About two years ago, Aurora Cannabis (NYSE:ACB) was considered one of the most promising marijuana companies. The pot grower was only second to Canopy Growth (NYSE:CGC) in terms of market cap at the time…
Things have changed quite a bit since 2018. Canopy Growth remains the largest pot company by market cap, but several of Aurora Cannabis’s peers have surpassed it in this category, including the likes of Aphria (NASDAQ:APHA) and Cronos Group (NASDAQ:CRON).
As of Oct. 27, Aurora Cannabis’s market cap stands at $517 million, which, at first glance, seems a good distance away from micro-cap status (i.e., companies with market caps between $50 million to $200 million). But after sliding by almost 90% in the past 12 months, it’s not unreasonable to think that Aurora Cannabis could end up dropping below the micro-cap level within a year. Can the company stage a comeback before that happens?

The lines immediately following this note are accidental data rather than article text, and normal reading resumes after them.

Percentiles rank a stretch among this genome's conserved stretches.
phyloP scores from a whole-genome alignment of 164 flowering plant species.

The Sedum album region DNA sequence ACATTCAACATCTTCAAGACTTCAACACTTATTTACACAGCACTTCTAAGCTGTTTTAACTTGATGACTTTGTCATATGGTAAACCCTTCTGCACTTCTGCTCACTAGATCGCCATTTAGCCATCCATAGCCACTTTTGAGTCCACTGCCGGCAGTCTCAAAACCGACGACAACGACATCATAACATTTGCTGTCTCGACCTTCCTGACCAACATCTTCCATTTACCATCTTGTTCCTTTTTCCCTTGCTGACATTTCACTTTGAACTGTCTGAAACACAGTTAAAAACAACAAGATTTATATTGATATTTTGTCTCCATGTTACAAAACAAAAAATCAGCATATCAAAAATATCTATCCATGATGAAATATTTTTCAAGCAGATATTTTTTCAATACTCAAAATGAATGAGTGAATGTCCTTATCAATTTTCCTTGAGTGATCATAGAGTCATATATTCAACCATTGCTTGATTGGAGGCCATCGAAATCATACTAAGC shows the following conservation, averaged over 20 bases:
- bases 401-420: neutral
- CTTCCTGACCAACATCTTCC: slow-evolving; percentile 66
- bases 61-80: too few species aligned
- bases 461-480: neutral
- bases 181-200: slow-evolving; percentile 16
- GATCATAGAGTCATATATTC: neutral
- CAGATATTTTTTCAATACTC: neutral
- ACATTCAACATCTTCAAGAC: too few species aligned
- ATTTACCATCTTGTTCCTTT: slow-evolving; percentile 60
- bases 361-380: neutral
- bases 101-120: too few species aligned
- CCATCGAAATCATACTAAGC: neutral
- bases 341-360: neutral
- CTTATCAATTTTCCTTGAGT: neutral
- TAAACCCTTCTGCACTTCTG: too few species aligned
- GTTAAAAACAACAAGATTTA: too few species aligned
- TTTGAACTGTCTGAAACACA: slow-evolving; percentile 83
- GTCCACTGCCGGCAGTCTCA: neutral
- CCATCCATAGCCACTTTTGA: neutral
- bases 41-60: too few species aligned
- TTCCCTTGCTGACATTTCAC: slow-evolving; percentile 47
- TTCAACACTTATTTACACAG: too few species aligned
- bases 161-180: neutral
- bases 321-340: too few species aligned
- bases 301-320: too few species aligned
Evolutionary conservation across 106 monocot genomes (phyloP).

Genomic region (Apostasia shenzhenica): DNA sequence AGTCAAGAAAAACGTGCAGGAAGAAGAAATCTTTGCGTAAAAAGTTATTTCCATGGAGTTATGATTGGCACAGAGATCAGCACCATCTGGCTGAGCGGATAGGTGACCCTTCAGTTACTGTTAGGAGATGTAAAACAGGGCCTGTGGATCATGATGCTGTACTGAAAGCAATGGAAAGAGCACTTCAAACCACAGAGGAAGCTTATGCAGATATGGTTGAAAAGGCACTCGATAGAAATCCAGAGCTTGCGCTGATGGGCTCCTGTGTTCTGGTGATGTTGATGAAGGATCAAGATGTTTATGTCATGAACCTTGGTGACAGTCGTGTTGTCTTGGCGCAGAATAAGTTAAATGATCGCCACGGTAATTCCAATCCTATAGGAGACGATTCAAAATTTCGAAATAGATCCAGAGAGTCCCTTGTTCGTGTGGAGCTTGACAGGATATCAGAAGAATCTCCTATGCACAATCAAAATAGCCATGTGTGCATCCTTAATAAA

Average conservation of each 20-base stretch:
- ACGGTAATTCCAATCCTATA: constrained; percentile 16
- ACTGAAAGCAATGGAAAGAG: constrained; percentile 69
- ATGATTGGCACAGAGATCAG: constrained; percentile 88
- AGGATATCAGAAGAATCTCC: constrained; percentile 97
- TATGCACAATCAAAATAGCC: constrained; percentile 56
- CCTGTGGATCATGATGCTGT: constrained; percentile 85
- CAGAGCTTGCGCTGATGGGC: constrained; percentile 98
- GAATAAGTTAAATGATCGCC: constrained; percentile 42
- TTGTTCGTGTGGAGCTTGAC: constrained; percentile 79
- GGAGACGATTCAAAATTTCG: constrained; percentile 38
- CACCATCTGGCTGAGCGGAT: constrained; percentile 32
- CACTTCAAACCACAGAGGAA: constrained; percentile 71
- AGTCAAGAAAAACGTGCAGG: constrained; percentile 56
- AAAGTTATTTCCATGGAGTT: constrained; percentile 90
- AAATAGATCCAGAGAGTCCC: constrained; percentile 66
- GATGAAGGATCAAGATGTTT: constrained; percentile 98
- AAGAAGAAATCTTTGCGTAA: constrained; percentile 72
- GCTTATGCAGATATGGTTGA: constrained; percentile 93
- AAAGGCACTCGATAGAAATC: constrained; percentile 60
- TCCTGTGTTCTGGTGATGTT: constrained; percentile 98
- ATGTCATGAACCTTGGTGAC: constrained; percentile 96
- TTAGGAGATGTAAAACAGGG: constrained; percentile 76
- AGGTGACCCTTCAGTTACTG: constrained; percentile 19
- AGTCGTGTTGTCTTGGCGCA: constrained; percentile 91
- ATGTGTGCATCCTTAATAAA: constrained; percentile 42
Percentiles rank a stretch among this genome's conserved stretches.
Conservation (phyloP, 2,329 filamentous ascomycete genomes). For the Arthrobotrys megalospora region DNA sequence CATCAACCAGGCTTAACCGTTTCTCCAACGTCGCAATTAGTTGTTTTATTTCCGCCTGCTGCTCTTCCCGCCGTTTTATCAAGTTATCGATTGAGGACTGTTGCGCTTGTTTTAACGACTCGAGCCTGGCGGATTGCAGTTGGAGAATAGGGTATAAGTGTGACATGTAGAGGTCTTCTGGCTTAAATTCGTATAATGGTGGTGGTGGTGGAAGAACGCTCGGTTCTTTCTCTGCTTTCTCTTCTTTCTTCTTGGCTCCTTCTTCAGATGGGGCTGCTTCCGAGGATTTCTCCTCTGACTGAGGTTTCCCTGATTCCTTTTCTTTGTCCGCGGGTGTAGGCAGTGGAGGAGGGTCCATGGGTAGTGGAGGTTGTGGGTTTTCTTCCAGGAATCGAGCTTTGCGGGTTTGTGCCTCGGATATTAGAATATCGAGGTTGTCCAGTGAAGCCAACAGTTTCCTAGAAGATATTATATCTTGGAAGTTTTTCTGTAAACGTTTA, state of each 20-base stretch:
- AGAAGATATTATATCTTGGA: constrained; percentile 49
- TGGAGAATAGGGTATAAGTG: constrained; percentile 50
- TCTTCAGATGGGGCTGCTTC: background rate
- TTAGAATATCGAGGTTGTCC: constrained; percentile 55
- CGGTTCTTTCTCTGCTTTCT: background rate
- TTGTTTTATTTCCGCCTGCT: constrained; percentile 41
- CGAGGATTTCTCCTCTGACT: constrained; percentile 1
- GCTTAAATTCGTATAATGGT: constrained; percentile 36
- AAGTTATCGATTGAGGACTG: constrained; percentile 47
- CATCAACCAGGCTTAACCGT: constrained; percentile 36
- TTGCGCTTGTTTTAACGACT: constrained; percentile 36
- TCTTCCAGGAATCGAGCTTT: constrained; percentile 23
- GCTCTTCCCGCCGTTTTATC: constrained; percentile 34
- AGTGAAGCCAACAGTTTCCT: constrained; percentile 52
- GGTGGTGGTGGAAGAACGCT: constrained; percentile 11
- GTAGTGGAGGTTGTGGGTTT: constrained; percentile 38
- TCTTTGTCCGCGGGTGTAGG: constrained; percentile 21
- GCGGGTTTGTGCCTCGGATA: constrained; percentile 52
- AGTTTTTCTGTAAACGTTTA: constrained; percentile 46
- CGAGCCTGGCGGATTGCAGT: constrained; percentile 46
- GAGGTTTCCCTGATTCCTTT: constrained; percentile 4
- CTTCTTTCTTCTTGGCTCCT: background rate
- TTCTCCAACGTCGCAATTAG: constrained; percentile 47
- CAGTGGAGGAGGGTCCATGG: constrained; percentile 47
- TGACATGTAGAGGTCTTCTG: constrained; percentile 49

What happened to Aurora Cannabis?
Several factors led up to Aurora Cannabis’s struggles over the past year. First, the company pursued an aggressive growth strategy in its early days. The pot grower went on an acquisition spree to extend its footprint in the marijuana market. In a deal that closed in July 2018, the company acquired Canada-based MedReleaf in an all-share transaction valued at CA$3.2 billion. More recently, Aurora Cannabis made a move to enter the U.S. cannabidiol (CBD) market by acquiring Reliva for $40 million worth of its common stock, in a deal that closed in May.
As a result of these (and other) acquisitions, Aurora accumulated a ridiculous amount of goodwill on its balance sheet. Goodwill is the difference between the purchase price of a company that’s being acquired and its market value. Write-downs of goodwill can harm a company’s bottom line (more on this problem below).
Second, the market conditions in Canada…
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